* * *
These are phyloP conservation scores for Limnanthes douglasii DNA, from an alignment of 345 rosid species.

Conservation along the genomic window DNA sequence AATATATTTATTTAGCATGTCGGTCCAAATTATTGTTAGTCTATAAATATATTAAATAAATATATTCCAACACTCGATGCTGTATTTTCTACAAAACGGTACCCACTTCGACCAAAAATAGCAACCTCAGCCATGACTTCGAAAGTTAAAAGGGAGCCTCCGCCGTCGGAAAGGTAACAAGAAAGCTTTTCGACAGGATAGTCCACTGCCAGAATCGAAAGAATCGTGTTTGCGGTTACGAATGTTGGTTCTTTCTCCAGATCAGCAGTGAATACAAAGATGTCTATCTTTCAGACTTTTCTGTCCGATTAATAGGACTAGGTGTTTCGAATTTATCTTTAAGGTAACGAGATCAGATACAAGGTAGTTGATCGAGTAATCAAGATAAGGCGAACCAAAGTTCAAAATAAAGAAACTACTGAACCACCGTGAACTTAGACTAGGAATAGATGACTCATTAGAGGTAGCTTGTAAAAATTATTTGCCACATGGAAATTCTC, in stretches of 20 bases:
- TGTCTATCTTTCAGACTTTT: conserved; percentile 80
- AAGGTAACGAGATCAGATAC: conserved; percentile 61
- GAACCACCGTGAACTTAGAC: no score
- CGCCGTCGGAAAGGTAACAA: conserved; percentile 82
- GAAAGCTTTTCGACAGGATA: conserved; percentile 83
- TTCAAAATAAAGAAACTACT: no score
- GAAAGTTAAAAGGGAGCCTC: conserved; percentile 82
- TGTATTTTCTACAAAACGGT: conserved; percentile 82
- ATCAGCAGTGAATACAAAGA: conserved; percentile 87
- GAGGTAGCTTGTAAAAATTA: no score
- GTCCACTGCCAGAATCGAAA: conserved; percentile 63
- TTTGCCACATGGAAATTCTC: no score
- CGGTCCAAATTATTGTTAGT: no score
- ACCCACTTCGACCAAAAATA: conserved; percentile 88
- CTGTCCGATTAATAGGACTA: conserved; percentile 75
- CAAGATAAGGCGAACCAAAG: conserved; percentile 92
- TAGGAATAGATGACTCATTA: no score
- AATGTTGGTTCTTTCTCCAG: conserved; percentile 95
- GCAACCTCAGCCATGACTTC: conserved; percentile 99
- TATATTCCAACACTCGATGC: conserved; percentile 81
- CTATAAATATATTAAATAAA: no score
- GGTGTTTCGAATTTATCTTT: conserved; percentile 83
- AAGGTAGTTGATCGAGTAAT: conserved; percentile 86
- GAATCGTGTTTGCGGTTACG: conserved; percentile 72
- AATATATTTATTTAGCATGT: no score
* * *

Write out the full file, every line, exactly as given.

These are phyloP conservation scores for Limnanthes douglasii DNA, from an alignment of 345 rosid species.

Conservation along the genomic window DNA sequence AATATATTTATTTAGCATGTCGGTCCAAATTATTGTTAGTCTATAAATATATTAAATAAATATATTCCAACACTCGATGCTGTATTTTCTACAAAACGGTACCCACTTCGACCAAAAATAGCAACCTCAGCCATGACTTCGAAAGTTAAAAGGGAGCCTCCGCCGTCGGAAAGGTAACAAGAAAGCTTTTCGACAGGATAGTCCACTGCCAGAATCGAAAGAATCGTGTTTGCGGTTACGAATGTTGGTTCTTTCTCCAGATCAGCAGTGAATACAAAGATGTCTATCTTTCAGACTTTTCTGTCCGATTAATAGGACTAGGTGTTTCGAATTTATCTTTAAGGTAACGAGATCAGATACAAGGTAGTTGATCGAGTAATCAAGATAAGGCGAACCAAAGTTCAAAATAAAGAAACTACTGAACCACCGTGAACTTAGACTAGGAATAGATGACTCATTAGAGGTAGCTTGTAAAAATTATTTGCCACATGGAAATTCTC, in stretches of 20 bases:
- TGTCTATCTTTCAGACTTTT: conserved; percentile 80
- AAGGTAACGAGATCAGATAC: conserved; percentile 61
- GAACCACCGTGAACTTAGAC: no score
- CGCCGTCGGAAAGGTAACAA: conserved; percentile 82
- GAAAGCTTTTCGACAGGATA: conserved; percentile 83
- TTCAAAATAAAGAAACTACT: no score
- GAAAGTTAAAAGGGAGCCTC: conserved; percentile 82
- TGTATTTTCTACAAAACGGT: conserved; percentile 82
- ATCAGCAGTGAATACAAAGA: conserved; percentile 87
- GAGGTAGCTTGTAAAAATTA: no score
- GTCCACTGCCAGAATCGAAA: conserved; percentile 63
- TTTGCCACATGGAAATTCTC: no score
- CGGTCCAAATTATTGTTAGT: no score
- ACCCACTTCGACCAAAAATA: conserved; percentile 88
- CTGTCCGATTAATAGGACTA: conserved; percentile 75
- CAAGATAAGGCGAACCAAAG: conserved; percentile 92
- TAGGAATAGATGACTCATTA: no score
- AATGTTGGTTCTTTCTCCAG: conserved; percentile 95
- GCAACCTCAGCCATGACTTC: conserved; percentile 99
- TATATTCCAACACTCGATGC: conserved; percentile 81
- CTATAAATATATTAAATAAA: no score
- GGTGTTTCGAATTTATCTTT: conserved; percentile 83
- AAGGTAGTTGATCGAGTAAT: conserved; percentile 86
- GAATCGTGTTTGCGGTTACG: conserved; percentile 72
- AATATATTTATTTAGCATGT: no score